WILLMAR — Prior to the COVID-19 pandemic shutting down a vast majority of the economy at all levels, the Kandiyohi County and City of Willmar Economic Development Commission saw business retention as one of its top goals. That has taken on an even greater significance with so many business owners finding themselves in uncharted territory.
“Business retention and business assistance has to be our top priority; trying to do whatever we can do for our local businesses,” said EDC Joint Operations Board Chair Kelly TerWisscha at an April 9 meeting.
TerWisscha, who is CEO of TerWisscha Construction, said business owners are scared and angry over the situation they find themselves in, and many are needing help they never thought they would need.
“Their working capital is gone. No one ever anticipated the government would just shut them down overnight and revenues would become zero at the same time their expenses continue to go on,” TerWisscha said.
EDC Executive Director Aaron Backman said most businesses never thought something like this would happen and they were caught off guard. Many reaching out to the EDC today never had much interaction with the organization before.
“A lot of small businesses typically have less than 15 days of cash on hand,” Backman said.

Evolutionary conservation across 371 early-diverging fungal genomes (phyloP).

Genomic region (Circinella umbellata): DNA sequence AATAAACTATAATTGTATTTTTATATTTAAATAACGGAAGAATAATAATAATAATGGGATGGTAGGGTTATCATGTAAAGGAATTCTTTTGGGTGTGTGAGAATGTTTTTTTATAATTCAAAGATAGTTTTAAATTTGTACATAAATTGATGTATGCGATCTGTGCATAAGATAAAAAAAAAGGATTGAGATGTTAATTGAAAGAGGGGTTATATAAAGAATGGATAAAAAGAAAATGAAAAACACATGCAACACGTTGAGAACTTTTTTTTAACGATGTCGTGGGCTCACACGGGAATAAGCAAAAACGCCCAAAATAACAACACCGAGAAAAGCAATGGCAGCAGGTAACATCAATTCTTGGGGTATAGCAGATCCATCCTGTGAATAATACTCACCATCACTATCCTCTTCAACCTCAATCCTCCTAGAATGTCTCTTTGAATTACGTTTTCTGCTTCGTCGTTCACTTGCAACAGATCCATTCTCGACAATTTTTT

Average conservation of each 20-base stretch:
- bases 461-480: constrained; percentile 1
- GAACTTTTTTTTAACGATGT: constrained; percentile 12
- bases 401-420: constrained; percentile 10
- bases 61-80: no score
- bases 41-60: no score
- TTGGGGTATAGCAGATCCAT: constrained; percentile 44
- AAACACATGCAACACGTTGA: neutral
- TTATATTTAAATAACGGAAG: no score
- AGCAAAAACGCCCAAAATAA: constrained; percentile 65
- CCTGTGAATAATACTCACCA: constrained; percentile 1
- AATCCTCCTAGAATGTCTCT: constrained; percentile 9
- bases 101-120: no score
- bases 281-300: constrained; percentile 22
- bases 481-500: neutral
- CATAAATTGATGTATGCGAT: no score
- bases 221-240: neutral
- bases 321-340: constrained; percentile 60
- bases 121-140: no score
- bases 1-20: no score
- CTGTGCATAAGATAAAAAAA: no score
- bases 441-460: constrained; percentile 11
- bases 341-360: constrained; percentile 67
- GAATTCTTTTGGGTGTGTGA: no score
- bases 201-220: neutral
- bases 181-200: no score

The EDC is giving those businesses technical assistance, helping them through the process of finding credit and assisting with other issues.
“We are hearing from businesses across the county,” said Connie Schmoll, EDC business development manager.
At the end of March the EDC approved a new loan program, the COVID-19 Business Assistance Loan Program, which provides eligible and approved businesses with a loan of up to $5,000 at zero percent interest to help them meet their financial obligations. In two weeks, Backman said 33 businesses asked for information and 14 have turned in completed applications. Another four applications are expected. So far the EDC Finance Committee has approved 10 loans and loan closing was expected to start on April 10.
“We are taking this very seriously. We are listening to the stories from the different businesses,” Backman said. “We are trying to be as responsive as we can be.”
“Get like-minded people together that are going through some of the same troubles, so they don’t feel so alone,” TerWisscha said, who also worries about the long term economic and health impacts the COVID-19 shut down could have on the business community. “We have never had uncertainty like this in our lifetimes.”
No new programs were approved at the meeting, but the EDC staff is reaching out to businesses, listening to what they need and networking with other EDCs and similar parties in the state.
“At this point we are just putting out fires,” Backman said. “Trying to help businesses, trying to give business people hope that they can move forward.”